The Olympic Trials:
With Jacobs easily winning the Trials, there was definitely a changing of the guard moment in Canadian curling. I guess it had to happen eventually. At some point, Werenich, Lukowich, Peters, Folk, Ryan and all the great names that dominated the scene when I started curling gradually vanished from the scene. It is inevitable. But I don’t remember them leaving. They just sort of got old, and vanished.
But at the Trials, it happened right in front of us. Stoughton and Howard just got old. They looked old. They looked discouraged. They could no longer dominate the way they did before. They spent the week waving goodbye. Teams like Jacobs, McEwan and Morris looked young, looked like they could throw the rock harder and sweep it further than the old guys. Evan Martin looked tired.
Do curlers really get old? I have always believed that the peak age for curlers is in your 30s. You still have the physical abilities of the younger players, but you have developed the emotional maturity to handle the pressure and stress of competitive curling. So by curling standards, I am old.
I am impressed these days that the younger teams seem more mentally prepared than 20-something curlers were 20 years ago. IT seems that improved coaching, more curling on TV and better experience seem to have given a lot of the younger skips the confidence and craftiness that used to take you a career to develop. The Slams have probably helped, giving the top younger teams many more opportunities to play the best of the best.
Best moment from the Trials:
Johnny Mo calling the draw to the open side, thinking Jacobs would not play the double. He then stands dumbfounded as Jacobs calls and makes what was a pretty easy looking double for two to all but seal the game.
Morris could have tried to instead bury a piece of his draw around Jacobs’ rock in the top eight, which might have left a nasty slash double for 2 or 3, but it surely would have been harder than the double he left.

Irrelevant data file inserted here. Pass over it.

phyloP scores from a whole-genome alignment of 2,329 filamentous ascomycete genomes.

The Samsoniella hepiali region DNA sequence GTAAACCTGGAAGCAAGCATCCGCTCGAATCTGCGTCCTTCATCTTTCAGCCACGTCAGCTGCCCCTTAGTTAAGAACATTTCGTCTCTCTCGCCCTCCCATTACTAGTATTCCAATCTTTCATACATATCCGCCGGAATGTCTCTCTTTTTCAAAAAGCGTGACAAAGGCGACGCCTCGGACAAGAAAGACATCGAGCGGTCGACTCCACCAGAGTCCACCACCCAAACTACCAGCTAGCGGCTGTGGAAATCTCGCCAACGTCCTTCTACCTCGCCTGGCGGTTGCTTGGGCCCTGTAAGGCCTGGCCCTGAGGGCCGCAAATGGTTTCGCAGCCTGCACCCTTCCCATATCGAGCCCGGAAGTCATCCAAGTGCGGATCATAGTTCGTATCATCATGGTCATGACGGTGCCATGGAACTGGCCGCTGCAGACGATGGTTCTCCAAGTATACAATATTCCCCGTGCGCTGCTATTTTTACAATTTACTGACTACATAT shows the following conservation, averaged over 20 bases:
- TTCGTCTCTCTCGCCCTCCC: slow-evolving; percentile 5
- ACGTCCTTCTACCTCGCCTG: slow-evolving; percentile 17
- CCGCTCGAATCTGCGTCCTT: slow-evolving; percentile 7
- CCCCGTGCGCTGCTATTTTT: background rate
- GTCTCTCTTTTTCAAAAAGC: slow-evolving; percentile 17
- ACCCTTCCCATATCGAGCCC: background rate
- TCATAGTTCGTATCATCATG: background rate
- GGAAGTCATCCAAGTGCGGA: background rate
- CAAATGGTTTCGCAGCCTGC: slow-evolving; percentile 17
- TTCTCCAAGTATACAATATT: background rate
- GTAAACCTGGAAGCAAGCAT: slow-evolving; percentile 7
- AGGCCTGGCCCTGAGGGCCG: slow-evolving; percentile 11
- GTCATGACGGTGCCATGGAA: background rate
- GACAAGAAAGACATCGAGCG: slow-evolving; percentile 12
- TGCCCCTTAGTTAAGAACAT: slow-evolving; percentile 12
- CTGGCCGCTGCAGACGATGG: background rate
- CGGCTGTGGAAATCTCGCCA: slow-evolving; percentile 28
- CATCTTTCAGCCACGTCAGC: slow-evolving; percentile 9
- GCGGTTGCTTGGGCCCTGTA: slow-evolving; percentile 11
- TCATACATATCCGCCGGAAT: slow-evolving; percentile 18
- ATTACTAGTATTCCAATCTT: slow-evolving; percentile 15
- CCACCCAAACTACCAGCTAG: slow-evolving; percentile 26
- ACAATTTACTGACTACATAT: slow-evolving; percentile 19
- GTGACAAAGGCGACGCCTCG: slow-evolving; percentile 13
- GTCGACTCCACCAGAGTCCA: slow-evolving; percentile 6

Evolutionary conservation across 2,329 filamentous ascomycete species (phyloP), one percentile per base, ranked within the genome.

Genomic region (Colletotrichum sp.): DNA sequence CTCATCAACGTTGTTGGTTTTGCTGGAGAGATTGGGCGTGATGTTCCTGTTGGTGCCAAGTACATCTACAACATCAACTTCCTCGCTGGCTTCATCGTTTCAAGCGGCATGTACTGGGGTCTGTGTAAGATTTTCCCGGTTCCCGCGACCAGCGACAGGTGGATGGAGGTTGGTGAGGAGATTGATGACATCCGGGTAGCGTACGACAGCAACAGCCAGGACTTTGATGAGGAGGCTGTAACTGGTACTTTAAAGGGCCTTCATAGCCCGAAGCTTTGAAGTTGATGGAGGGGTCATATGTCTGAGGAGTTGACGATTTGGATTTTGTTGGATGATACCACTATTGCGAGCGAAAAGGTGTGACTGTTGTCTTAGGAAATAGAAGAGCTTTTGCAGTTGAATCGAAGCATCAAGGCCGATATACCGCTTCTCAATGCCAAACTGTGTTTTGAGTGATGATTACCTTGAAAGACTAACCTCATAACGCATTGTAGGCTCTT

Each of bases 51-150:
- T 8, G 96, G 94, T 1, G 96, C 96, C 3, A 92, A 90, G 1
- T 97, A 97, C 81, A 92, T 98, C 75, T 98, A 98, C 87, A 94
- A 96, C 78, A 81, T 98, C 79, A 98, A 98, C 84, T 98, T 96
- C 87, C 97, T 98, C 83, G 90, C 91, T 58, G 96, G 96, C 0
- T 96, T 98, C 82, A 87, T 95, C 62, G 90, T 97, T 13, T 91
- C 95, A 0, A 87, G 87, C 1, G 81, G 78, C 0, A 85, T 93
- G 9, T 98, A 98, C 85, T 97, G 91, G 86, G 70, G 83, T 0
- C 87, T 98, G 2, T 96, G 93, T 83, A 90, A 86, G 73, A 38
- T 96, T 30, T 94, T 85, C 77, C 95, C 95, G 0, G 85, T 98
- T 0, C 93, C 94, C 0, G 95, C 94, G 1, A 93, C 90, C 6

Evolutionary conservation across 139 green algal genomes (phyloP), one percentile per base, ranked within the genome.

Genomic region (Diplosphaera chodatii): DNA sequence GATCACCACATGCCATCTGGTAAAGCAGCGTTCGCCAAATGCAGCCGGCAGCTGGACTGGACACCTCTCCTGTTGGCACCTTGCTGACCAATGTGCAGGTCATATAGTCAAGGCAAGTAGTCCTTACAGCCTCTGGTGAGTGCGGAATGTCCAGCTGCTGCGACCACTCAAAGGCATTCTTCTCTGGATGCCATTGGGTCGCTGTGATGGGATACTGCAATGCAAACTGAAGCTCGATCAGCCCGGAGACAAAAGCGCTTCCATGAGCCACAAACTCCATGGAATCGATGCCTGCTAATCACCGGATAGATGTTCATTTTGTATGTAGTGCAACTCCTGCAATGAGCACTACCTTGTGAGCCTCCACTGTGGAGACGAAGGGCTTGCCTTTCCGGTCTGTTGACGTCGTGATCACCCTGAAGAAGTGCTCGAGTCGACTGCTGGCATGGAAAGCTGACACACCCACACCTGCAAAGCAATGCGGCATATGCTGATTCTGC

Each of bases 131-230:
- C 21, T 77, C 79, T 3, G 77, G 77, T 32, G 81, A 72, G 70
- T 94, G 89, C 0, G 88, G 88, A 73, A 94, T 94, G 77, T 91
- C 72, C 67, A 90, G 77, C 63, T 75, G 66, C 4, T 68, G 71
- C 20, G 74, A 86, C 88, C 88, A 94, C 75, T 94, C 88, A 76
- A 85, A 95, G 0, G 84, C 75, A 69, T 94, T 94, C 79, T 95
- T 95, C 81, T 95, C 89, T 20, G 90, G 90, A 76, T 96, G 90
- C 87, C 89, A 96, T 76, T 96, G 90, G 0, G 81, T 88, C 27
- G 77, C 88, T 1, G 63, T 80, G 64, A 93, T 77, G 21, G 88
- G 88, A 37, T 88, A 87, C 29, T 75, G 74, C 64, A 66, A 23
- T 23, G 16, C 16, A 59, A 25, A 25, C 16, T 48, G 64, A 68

Still, I liked the call, but would have put the rock about 6 inches deeper and 6 inches further off the center line to make the double tougher. Either way – it was a fascinating bit of curling psychology in action, with Morris loudly saying: “He would never play the double.” He was saying this as much to Jacobs as he was to his own team.
Shot of the week:
Despite being the weakest team at the trials, Epping made the best shot of the week; a crazy draw to beat Koe first game. He had to draw around a rock biting the top of the button to score his one. Next time you are practicing – go and try that shot. See how many times you have to throw it before you make it.
The Women’s was also interesting, but turned out to be more of a coronation for Jenny Jones. This is the best team in women’s curling.
Rachel Homan was nowhere near the form they displayed at last year’s Scotties. It could be that it meant too much to them. It came down to the fact that they could not draw. They could hit. But to win in curling, you need to be able to draw. At that level, you can miss maybe one draw per game. They were missing one per end. It got to the point where Rachel was afraid to draw, throwing hits to win games where most teams would have opted for an easier draw.
Sherry Middaugh took a nice run, but looked very much outclassed in the finals. Still trying to figure out what she was playing on her last rock in the 7th (where she gave up an easy 3). The freeze was almost impossible, and yet she had a 4 foot runback that she did not even look at. I guess the pressure got to her a bit (understandable), but I am sure she is asking herself the same question.
Still laughing at Matt English – a blogger who wrote a scathing review of all the teams at the trials. A brilliant piece of writing. Worth a read, even after the trials. It definitely highlights the soap opera of competitive curling that does not get a lot of airplay.
Here is the link:
Got a little sick of the sanctimonious Jenny Jones WFG commercial about her sponsor supporting her after she blew out her knee and got preggers with Laing’s child. I do not pretend to know how that happened or any of the back story, but if I were in her shoes I would have a hard time looking into a camera and talking about a commitment to family. Yeesh.
Meanwhile in Quebec, I will be playing the Vic Open this weekend, a tune up for Provincials with all the big Quebec teams and strangely the Chinese Olympic Team! Should be an entertaining weekend.
I hear that Quebec is once again looking to re-align the qualifying process for the provincials, which seems to be dropping teams at an alarming rate. This year I believe only 24 teams will vie for a spot at the Provincials (and 8 of these teams are from Abitibi). Not sure if this might be related to the fact that Provs this year will be held in Val D’Or.
In case you are not up on your Quebec geography, Val d’Or is located about a few hours North of, well nowhere. It is a few kilometres South of Santa’s North Pole toy production facility. Fortunately, elves who are not qualified as toymakers for Santa can find employment working as miners in Val d’Or’s open-pit gold mines, or as hunting and fishing guides.
(Expected overnight low in Val d'Or this weekend: a balmy -30 C)